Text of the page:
In Chinese, we use informal interjections in many situations before we start a sentence: to show surprise or to get someone's attention, or we even use them to make an answer.

Some words may be confusing to non-native Chinese speakers. For example, if a boss asks a staff member: “Do you understand what I just said?” They may reply: “Mmm” (嗯 en), which is interpreted as “Yes, most certainly” in Chinese.

To non-native speakers though, it may be interpreted as an overly casual and therefore disrespectful answer. Let's look at some more examples here to help you better understand something of both the unique nuances in the Chinese language and of our people.

Before we continue, please note:

1. The informal interjections don’t have any practical meanings.

2. The tone of informal interjections changes according to the situation.

3. The tone of each character is shown in the pinyin. The tone of voice you should use is described in brackets, for example: [NEUTRAL (NEITHER POSITIVE NOR NEGATIVE) TONE]


1. 啊(a)

a. 啊(á) To question and remind someone to repeat what one just said. 


e.g.: 啊?刚才你说什么?我没听见。

á? Gāngcái nǐ shuō shénme? Wǒ méi tīngjiàn.

(What? What did you say? I didn't hear you.)

This situation may be for hard-of-hearing individuals or for those who did not pay attention to the dialogue.


b. 啊(á~) To express surprise and communicate disbelief.


e.g.: 啊?不可能吧?李庆怎么可能没及格呢?


á~? Bù kěnéng ba? Li qìng zěnme kěnéng méi jígé ne?

(What? That can't be possible! How could Lee Qing have failed his exam?)

We say á here when we are shocked by some incredible news.


c. 啊(a~) To praise, especially in poem.


e.g.: 啊,我美丽的祖国!


a~, wǒ měilì de zǔguó!

(Oh, my beautiful homeland!)

It appears a lot in poems, to praise our homeland or the beautiful scenery.


2. 哎(ai)

a. 哎(ái) To express being surprised to see somebody.


e.g.: 哎,你怎么来了?


ái, nǐ zěnme láile?

(Hey, what a surprise you came!)

When we meet someone we didn’t expect to see, we communicate surprise or excitement by exclaiming ái to demonstrate this emotion.


b. 哎(ài) To command someone’s attention.


e.g.: 哎,你看那人,真有意思!


ài, Nǐ kàn nà rén, zhēn yǒu yìsi!

(Hey, look at that guy, he is so interesting!)

When we see something/somebody interesting, or we want to attract someone’s attention, we say ài. Sometimes, we even use ài instead of calling someone known to us by name. Finally, we may use ài to let a stranger know we are speaking to them. While non-native speakers may interpret this as a somewhat rude, “Hey you!”, it is actually not regarded as such, and is acceptable among native speakers.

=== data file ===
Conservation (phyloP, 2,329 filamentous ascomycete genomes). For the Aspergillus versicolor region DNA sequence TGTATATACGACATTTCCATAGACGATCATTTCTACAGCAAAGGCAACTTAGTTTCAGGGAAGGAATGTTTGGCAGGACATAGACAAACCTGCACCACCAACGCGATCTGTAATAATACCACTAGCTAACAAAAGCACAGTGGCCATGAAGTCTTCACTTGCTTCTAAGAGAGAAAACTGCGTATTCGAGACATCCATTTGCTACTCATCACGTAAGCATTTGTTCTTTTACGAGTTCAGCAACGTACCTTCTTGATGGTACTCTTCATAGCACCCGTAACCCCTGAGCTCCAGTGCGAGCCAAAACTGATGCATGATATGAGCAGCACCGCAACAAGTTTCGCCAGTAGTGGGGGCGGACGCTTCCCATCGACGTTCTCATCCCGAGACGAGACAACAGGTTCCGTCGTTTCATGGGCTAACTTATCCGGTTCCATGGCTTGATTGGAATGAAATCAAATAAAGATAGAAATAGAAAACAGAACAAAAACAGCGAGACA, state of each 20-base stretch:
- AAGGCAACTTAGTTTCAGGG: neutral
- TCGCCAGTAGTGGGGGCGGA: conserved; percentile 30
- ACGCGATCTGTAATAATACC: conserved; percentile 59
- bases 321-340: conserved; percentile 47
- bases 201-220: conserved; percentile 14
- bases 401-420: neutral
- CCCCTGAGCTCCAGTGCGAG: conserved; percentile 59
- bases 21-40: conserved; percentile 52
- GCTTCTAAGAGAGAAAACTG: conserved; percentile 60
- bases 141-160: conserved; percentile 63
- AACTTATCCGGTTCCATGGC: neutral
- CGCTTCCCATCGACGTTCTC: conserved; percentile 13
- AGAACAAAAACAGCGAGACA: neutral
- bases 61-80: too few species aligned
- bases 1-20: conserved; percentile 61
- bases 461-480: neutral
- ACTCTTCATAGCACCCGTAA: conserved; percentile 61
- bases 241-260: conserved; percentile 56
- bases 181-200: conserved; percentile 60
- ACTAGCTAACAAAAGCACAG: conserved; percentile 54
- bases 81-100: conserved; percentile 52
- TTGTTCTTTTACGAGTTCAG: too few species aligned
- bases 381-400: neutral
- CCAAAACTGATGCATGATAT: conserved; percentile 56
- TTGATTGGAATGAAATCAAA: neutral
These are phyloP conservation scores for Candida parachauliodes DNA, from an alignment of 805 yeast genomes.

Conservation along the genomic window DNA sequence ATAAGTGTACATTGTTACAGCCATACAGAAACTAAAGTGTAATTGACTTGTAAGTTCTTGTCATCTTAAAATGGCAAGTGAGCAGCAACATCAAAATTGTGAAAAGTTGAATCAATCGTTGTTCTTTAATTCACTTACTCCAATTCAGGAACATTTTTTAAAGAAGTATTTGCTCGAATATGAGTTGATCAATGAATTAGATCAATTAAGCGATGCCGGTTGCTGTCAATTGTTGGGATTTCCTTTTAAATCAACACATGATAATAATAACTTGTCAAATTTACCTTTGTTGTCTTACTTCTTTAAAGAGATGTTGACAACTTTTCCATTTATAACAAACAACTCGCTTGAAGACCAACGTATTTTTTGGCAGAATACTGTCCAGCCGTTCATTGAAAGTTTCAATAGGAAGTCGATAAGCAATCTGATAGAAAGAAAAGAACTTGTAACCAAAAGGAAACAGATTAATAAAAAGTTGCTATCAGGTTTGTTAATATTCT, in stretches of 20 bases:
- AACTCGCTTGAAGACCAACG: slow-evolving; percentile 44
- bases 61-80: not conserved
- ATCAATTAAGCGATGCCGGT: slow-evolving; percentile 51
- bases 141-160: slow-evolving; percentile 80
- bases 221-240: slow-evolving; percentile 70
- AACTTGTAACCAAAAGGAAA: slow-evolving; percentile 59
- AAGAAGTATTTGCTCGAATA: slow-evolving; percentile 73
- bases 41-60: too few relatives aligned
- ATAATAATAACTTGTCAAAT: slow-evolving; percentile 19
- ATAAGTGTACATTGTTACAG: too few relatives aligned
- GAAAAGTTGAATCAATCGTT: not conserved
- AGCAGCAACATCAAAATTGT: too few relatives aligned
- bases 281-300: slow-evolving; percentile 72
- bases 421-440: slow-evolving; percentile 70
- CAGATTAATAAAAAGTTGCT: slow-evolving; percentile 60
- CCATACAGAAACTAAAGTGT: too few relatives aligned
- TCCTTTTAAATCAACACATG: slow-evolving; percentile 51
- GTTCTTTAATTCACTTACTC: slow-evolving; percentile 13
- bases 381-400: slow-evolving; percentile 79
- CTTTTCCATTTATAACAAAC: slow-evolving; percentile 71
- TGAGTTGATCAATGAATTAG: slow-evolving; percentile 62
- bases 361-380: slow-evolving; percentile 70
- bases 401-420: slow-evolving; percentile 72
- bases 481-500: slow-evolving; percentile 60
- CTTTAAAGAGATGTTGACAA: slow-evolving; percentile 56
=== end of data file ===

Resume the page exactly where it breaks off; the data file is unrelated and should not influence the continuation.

3. 唉(ai)

a. 唉(ài~) To answer someone’s call.


e.g.: 唉,我这就来!等等我!


ài~, wǒ zhè jiù lái! Děng děng wǒ!

(Yes, I’m coming right now! Wait for me!)

When it’s time to go, because we are in a rush, or parents are calling their children for lunch, we might answer with ài in a loud voice.


b. 唉(ai~) To sigh.


e.g.: 唉,你说我该怎么办呢?家里没钱供三个孩子读书。


ai~, nǐ shuō wǒ gāi zěnme bàn ne? Jiālǐ méi qián gōng sān gè háizi dúshū.

(Alas, tell me what I can do? I can’t afford to put three kids through school.)

When we’re in big trouble like a large loss from economic crisis, or when children don’t follow their parents’ wishes and keep getting in trouble in school, and we can’t do anything to solve it, we say ai to express the feeling that we really want to change the situation, but there is really no solution.


4. 哎呀/哎哟(ai ya/ai yo)

a. 哎呀 / 哎哟 (āi ya / āi yo) To express anxiety or astonishment.


e.g.: 哎呀/哎呦,我外套忘家里了,怎么办?
āi ya/āi yo, Wǒ wàitào wàng jiālǐ le, Zěnme bàn?
(Gosh, I left my coat at home, what am I gonna do?)

When we forget something or see something in harm’s way, we exclaim 哎呀! or 哎呦! to tell others what is going on.


b. 哎呀 / 哎哟 (ài ya / ài yo) To express impatience.


e.g.: 哎呀/哎呦,你烦死了。走远点。


ài ya/ài yo, nǐ fán sǐle. Zǒu yuǎn diǎn.

(Hey, you bother me. Go away.)

When we are bothered by something or somebody, we say ài ya or ài you, trying to make annoying people or things go away and leave us alone.


5. 噢(ao)

噢(ao) To show comprehension and to respond.


e.g.: 噢,我下次不会再犯这样的错了。


ao, Wǒ xià cì bù huì zàifàn zhèyàng de cuòle.

(All right, I won’t make such a mistake again.)

When we are scolded by our seniors: teachers, parents or boss, or people who are trying to tell us it’s not the right way to do something, we answer with ao.

Image by Tetsumo (CC by 2.0)